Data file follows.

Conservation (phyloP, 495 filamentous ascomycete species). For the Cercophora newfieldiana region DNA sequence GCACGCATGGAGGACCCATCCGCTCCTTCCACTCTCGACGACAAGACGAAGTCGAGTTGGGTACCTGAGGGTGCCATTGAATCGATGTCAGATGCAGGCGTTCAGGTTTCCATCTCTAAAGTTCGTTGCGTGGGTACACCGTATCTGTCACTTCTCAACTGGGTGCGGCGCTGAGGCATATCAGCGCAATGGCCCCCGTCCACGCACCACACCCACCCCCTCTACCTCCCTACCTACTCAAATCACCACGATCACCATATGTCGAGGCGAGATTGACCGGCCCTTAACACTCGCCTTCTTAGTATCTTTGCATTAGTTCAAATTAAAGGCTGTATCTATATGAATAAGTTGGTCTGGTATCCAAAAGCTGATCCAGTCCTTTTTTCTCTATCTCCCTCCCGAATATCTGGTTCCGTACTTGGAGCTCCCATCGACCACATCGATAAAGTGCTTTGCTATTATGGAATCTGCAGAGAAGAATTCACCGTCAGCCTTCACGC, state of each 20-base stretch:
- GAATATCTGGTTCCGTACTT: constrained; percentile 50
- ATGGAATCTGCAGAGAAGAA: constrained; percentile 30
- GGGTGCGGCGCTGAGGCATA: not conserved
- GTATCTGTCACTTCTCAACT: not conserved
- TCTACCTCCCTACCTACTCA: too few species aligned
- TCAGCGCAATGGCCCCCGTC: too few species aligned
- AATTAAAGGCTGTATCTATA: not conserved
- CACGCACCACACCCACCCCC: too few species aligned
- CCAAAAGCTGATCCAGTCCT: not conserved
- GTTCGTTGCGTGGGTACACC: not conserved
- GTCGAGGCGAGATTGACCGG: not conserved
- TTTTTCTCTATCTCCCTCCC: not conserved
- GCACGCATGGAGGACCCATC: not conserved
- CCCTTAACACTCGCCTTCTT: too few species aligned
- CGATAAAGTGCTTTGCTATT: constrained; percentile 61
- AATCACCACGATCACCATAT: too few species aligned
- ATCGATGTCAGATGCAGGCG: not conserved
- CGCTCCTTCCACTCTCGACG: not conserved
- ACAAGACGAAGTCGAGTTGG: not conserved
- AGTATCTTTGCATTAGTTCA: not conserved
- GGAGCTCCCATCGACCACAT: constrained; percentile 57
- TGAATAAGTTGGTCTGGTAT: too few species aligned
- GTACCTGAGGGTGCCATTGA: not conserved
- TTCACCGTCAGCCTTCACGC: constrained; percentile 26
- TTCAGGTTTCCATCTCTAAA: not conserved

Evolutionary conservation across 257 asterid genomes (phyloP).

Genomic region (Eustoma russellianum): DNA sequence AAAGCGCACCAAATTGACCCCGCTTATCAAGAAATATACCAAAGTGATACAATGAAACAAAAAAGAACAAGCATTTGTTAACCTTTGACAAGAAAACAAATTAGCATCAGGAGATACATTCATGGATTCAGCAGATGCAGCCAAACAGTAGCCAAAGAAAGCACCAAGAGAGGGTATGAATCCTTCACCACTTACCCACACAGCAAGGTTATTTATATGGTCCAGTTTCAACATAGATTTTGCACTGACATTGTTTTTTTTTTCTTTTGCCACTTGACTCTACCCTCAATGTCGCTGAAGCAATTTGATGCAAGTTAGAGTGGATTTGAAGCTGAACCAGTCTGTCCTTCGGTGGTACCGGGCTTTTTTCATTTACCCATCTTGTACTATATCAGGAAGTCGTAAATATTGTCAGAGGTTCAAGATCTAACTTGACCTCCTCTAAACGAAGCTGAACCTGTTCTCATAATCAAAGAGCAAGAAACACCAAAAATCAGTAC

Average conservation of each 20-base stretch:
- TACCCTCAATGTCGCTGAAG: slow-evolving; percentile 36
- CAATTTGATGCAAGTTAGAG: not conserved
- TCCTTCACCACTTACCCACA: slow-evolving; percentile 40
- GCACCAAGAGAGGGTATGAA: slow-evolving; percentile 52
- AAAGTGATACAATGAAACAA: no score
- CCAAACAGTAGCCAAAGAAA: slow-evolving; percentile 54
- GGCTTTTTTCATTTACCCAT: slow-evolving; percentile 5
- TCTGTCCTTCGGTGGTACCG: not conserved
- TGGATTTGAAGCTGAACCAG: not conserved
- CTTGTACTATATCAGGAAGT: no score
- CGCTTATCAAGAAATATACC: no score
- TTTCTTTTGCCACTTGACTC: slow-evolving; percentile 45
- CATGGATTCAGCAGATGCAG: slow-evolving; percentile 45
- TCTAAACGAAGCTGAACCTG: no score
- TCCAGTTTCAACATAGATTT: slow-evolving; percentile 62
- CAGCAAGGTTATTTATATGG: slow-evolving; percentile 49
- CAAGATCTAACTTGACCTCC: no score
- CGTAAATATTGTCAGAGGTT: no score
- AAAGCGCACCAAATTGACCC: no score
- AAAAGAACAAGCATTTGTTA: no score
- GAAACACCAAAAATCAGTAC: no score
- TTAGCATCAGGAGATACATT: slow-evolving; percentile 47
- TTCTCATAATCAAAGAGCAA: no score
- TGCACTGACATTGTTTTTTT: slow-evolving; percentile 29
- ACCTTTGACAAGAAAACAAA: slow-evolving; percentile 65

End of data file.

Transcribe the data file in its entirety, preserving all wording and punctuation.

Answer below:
Conservation (phyloP, 495 filamentous ascomycete species). For the Cercophora newfieldiana region DNA sequence GCACGCATGGAGGACCCATCCGCTCCTTCCACTCTCGACGACAAGACGAAGTCGAGTTGGGTACCTGAGGGTGCCATTGAATCGATGTCAGATGCAGGCGTTCAGGTTTCCATCTCTAAAGTTCGTTGCGTGGGTACACCGTATCTGTCACTTCTCAACTGGGTGCGGCGCTGAGGCATATCAGCGCAATGGCCCCCGTCCACGCACCACACCCACCCCCTCTACCTCCCTACCTACTCAAATCACCACGATCACCATATGTCGAGGCGAGATTGACCGGCCCTTAACACTCGCCTTCTTAGTATCTTTGCATTAGTTCAAATTAAAGGCTGTATCTATATGAATAAGTTGGTCTGGTATCCAAAAGCTGATCCAGTCCTTTTTTCTCTATCTCCCTCCCGAATATCTGGTTCCGTACTTGGAGCTCCCATCGACCACATCGATAAAGTGCTTTGCTATTATGGAATCTGCAGAGAAGAATTCACCGTCAGCCTTCACGC, state of each 20-base stretch:
- GAATATCTGGTTCCGTACTT: constrained; percentile 50
- ATGGAATCTGCAGAGAAGAA: constrained; percentile 30
- GGGTGCGGCGCTGAGGCATA: not conserved
- GTATCTGTCACTTCTCAACT: not conserved
- TCTACCTCCCTACCTACTCA: too few species aligned
- TCAGCGCAATGGCCCCCGTC: too few species aligned
- AATTAAAGGCTGTATCTATA: not conserved
- CACGCACCACACCCACCCCC: too few species aligned
- CCAAAAGCTGATCCAGTCCT: not conserved
- GTTCGTTGCGTGGGTACACC: not conserved
- GTCGAGGCGAGATTGACCGG: not conserved
- TTTTTCTCTATCTCCCTCCC: not conserved
- GCACGCATGGAGGACCCATC: not conserved
- CCCTTAACACTCGCCTTCTT: too few species aligned
- CGATAAAGTGCTTTGCTATT: constrained; percentile 61
- AATCACCACGATCACCATAT: too few species aligned
- ATCGATGTCAGATGCAGGCG: not conserved
- CGCTCCTTCCACTCTCGACG: not conserved
- ACAAGACGAAGTCGAGTTGG: not conserved
- AGTATCTTTGCATTAGTTCA: not conserved
- GGAGCTCCCATCGACCACAT: constrained; percentile 57
- TGAATAAGTTGGTCTGGTAT: too few species aligned
- GTACCTGAGGGTGCCATTGA: not conserved
- TTCACCGTCAGCCTTCACGC: constrained; percentile 26
- TTCAGGTTTCCATCTCTAAA: not conserved

Evolutionary conservation across 257 asterid genomes (phyloP).

Genomic region (Eustoma russellianum): DNA sequence AAAGCGCACCAAATTGACCCCGCTTATCAAGAAATATACCAAAGTGATACAATGAAACAAAAAAGAACAAGCATTTGTTAACCTTTGACAAGAAAACAAATTAGCATCAGGAGATACATTCATGGATTCAGCAGATGCAGCCAAACAGTAGCCAAAGAAAGCACCAAGAGAGGGTATGAATCCTTCACCACTTACCCACACAGCAAGGTTATTTATATGGTCCAGTTTCAACATAGATTTTGCACTGACATTGTTTTTTTTTTCTTTTGCCACTTGACTCTACCCTCAATGTCGCTGAAGCAATTTGATGCAAGTTAGAGTGGATTTGAAGCTGAACCAGTCTGTCCTTCGGTGGTACCGGGCTTTTTTCATTTACCCATCTTGTACTATATCAGGAAGTCGTAAATATTGTCAGAGGTTCAAGATCTAACTTGACCTCCTCTAAACGAAGCTGAACCTGTTCTCATAATCAAAGAGCAAGAAACACCAAAAATCAGTAC

Average conservation of each 20-base stretch:
- TACCCTCAATGTCGCTGAAG: slow-evolving; percentile 36
- CAATTTGATGCAAGTTAGAG: not conserved
- TCCTTCACCACTTACCCACA: slow-evolving; percentile 40
- GCACCAAGAGAGGGTATGAA: slow-evolving; percentile 52
- AAAGTGATACAATGAAACAA: no score
- CCAAACAGTAGCCAAAGAAA: slow-evolving; percentile 54
- GGCTTTTTTCATTTACCCAT: slow-evolving; percentile 5
- TCTGTCCTTCGGTGGTACCG: not conserved
- TGGATTTGAAGCTGAACCAG: not conserved
- CTTGTACTATATCAGGAAGT: no score
- CGCTTATCAAGAAATATACC: no score
- TTTCTTTTGCCACTTGACTC: slow-evolving; percentile 45
- CATGGATTCAGCAGATGCAG: slow-evolving; percentile 45
- TCTAAACGAAGCTGAACCTG: no score
- TCCAGTTTCAACATAGATTT: slow-evolving; percentile 62
- CAGCAAGGTTATTTATATGG: slow-evolving; percentile 49
- CAAGATCTAACTTGACCTCC: no score
- CGTAAATATTGTCAGAGGTT: no score
- AAAGCGCACCAAATTGACCC: no score
- AAAAGAACAAGCATTTGTTA: no score
- GAAACACCAAAAATCAGTAC: no score
- TTAGCATCAGGAGATACATT: slow-evolving; percentile 47
- TTCTCATAATCAAAGAGCAA: no score
- TGCACTGACATTGTTTTTTT: slow-evolving; percentile 29
- ACCTTTGACAAGAAAACAAA: slow-evolving; percentile 65